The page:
As a student, I struggle with spending time on things I want to do for fun, and things I should do for professional development. Fortunately, some things fit both categories! The New Librarians Symposium is full of fresh ideas, memorable presentations, and people who are doing amazing things in the industry. NLS5 was the first professional library event I attended, so perhaps I’m biased, but it will be difficult for other conferences to live up to my memory of it. I was excited, overwhelmed, and more than a little awed by the sheer number of awesome people in one place.
A year on, I can barely recall the venue or the food; that’s okay, because that’s not what NLS is about. I made new friends, learned new things, networked, and contributed to the Twitter back channel. The lectures I’d attended at QUT had given me some idea of the breadth of roles available in libraries, but NLS5 made it clear just how limitless my options would be. I was surrounded by real librarians, and their jobs sounded interesting, challenging, and meaningful.
The 2011 keynote speaker lineup was a who’s who in libraryland: Mal Booth, Kate Davis, Kathryn Greenhill, and – all the way from the US – David Lee King. The plenary addresses were given by Sam Hughes, the children’s librarian at WA State Library, and Garry Conroy-Cooper, a man everybody wants to work for. I have come to know and respect these people, and their work, in the past year. What’s so amazing (aside from Sam’s ability to lead a ballroom of adults in a rendition of Twinkle Twinkle) was the immediacy of what the speakers had to say.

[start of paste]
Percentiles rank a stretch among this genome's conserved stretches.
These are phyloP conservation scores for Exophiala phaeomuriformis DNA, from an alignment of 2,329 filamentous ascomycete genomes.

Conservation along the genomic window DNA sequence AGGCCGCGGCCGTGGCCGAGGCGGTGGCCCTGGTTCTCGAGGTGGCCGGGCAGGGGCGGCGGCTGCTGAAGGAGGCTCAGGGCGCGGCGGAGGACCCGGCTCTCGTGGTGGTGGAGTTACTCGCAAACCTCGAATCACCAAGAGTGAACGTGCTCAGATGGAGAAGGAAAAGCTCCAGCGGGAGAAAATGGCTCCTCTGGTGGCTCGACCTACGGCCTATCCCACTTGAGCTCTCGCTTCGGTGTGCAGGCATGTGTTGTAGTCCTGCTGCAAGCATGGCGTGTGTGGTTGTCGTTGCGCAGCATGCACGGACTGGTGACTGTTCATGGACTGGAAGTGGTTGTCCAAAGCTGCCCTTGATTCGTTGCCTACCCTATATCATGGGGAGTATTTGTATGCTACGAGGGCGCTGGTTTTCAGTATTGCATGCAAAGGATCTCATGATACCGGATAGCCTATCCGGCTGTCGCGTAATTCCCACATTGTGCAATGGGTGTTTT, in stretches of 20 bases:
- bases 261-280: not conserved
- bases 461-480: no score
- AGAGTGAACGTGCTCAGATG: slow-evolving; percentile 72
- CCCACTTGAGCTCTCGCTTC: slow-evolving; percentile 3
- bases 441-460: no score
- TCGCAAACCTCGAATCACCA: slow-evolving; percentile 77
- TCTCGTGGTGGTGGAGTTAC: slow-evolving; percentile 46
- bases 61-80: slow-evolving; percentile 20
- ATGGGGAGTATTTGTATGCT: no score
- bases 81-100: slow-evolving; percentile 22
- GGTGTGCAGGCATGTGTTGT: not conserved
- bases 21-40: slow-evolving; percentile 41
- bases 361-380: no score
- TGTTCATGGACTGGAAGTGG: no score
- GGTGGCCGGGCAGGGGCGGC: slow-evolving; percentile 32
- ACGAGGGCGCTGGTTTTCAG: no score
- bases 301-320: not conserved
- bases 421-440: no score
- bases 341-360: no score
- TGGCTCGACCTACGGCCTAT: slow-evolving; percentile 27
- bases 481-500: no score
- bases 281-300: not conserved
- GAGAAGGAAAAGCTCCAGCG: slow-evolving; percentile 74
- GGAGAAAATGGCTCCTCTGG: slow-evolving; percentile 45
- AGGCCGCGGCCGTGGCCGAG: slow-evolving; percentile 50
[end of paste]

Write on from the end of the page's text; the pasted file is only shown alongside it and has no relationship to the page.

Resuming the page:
Because NLS is a symposium, not a conference, there’s less lead time in submitting and selecting presentations. This means that topics are fresh. Instead of hearing about tired concepts and technology, you can learn what’s hot, right now. And NLS is not strictly for managers, or experienced librarians — it’s for you! You can go home, brimming with enthusiasm, and put those ideas to work.
I attended a workshop prior to the symposium, How to get THE job, and got some great tips. By the close of NLS5, I was feeling so confident and enthusiastic, I asked Steve McQuade if I could come to the State Library of WA and do my practicum. He said yes! Those two weeks were among the best in my two-year journey to becoming a qualified librarian. You never know where the connections you’ll make at NLS will lead.
If the calibre of the speakers at NLS5 is anything to go by, you’ll be blown away at next year’s symposium. Trust me, you don’t want to miss out on all the fun. Go on, be different – at NLS6!
Julia Garnett is the 2011 winner of ALIA’s New Generation Advisory Committee (NGAC) competition for free registration to NLS5. She is in her final semester of the LIS program at QUT, and can’t wait to blend her love of technology, books, research, and the community in her first role as a librarian. When she’s not reading on her Kindle, you can catch her singing, blogging, or learning hip hop.